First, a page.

By Thayer Stewart
The next great advancement in the digitization of the accounts payable (A/P) process will be leveraging the vast quantities of data that it makes available. Putting these data to work for the benefit of the corporation not only results in significant financial benefits for the organization as a whole, but it also elevates the A/P function itself to the "next level" in a number of ways.
Just as 2007 saw a growing number of Fortune 1000 companies and other large organizations move to electronic invoicing, this year will see those same companies moving beyond the obvious financial gains that automating the invoice process yields. The immediate attraction for these companies and for the many other e-invoicing adopters was the ability to save as much as 60 percent off the $5 to $15 that it costs to handle a single typical invoice. They also saw the value in streamlining their workflow, eliminating errors and processing invoices more quickly in order to take advantage of supplier discounts.
While these advantages do justify a migration to e-invoicing, in many ways they are only the beginning of what an enterprise can accomplish once it begins to leverage the vast amount of data that e-invoicing enables.
Making a Strategic Approach Viable
e-Invoicing sets the stage for this strategic approach. When an invoice is sent electronically, all data on the invoice become easy to manipulate and utilize. That includes the extensive line-item detail that accompanies most invoices and that in paper form is typically ignored due to the difficulty of capturing and applying it.
Gaining visibility into this type of detail — for example, to make sure employees are buying from the right suppliers and that suppliers are charging the negotiated rates — is the next step in the procure-to-pay cycle.
In a paper-based invoice environment, the task of extracting line-level detail (with product description, part numbers and prices) has been so overwhelming that it hasn't been attempted on any significant scale. No company wants to employ enough clerks to log every invoice item just to be sure that the invoices are in line with agreed pricing and other contract stipulations.
Now that technological and business case considerations have advanced to the point where companies can much more easily and cost-effectively receive the majority of their invoices electronically, it becomes possible to implement systematic approaches to auditing invoices in real time to ensure compliance. In the past, companies have had to rely on occasional audits as their best method of managing the financial aspects of their negotiated contracts. The auditors analyzed the invoices, looked for contract-invoice disagreements and then worked with the company to collect refunds on any overpayments to suppliers.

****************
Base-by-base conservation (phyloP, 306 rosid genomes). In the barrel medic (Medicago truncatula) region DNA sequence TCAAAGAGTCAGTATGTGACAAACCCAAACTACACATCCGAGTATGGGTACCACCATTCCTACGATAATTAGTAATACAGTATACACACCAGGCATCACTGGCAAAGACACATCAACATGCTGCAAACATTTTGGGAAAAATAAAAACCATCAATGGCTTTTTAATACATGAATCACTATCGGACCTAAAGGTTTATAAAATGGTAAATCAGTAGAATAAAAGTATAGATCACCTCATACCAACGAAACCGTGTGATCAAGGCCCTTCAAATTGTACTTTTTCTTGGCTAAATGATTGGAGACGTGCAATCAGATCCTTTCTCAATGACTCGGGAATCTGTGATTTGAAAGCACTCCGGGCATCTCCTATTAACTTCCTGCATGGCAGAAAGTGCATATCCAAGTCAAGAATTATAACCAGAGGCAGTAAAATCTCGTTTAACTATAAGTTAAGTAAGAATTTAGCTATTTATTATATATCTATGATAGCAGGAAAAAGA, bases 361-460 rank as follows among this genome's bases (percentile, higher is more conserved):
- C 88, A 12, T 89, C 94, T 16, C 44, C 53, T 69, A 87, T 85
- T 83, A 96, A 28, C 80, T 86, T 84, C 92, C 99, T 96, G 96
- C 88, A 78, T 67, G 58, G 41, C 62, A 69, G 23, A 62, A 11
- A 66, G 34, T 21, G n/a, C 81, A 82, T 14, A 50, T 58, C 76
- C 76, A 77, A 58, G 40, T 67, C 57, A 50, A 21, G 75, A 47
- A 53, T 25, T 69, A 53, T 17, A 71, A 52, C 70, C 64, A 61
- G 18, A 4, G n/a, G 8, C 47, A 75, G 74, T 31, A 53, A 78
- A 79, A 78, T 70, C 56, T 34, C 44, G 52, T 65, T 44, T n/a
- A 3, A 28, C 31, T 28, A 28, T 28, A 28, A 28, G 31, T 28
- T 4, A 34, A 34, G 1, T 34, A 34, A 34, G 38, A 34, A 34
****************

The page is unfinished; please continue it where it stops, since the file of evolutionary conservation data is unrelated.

Gaining momentum is the idea of joining e-invoicing with contract management systems to ensure price compliance from vendors. As early as 2009, we may see this type of joint application become widespread. Among its benefits:
- Enabling comparison of invoices to specific contract terms to ensure expected gross margins.
- Allowing companies to capture missed credits, cash discounts and allowances, and to prevent duplicate payments.
- Detecting fraudulent vendor activity based on invoice attributes such as consecutive invoice numbers, low-dollar invoices, etc.
- Performing spending analysis to give buyers and the procurement staff better leverage in sourcing contracts and deals.
- Confirming diversity spending guidelines across the supplier base.
Line Item Detail and the Contract
The major obstacle has always been invoice detail. If an office supply company sends an invoice for $250 with a dozen line items noted, most companies will log only the $250 total amount. It simply hasn't been cost-effective to break out all the detail.
As a result, that eliminates any chance of determining whether the per-box prices for paper, or the per-carton prices for paper clips, for example, are being accurately represented. This is where e-invoicing and the contract management application could assure transaction compliance.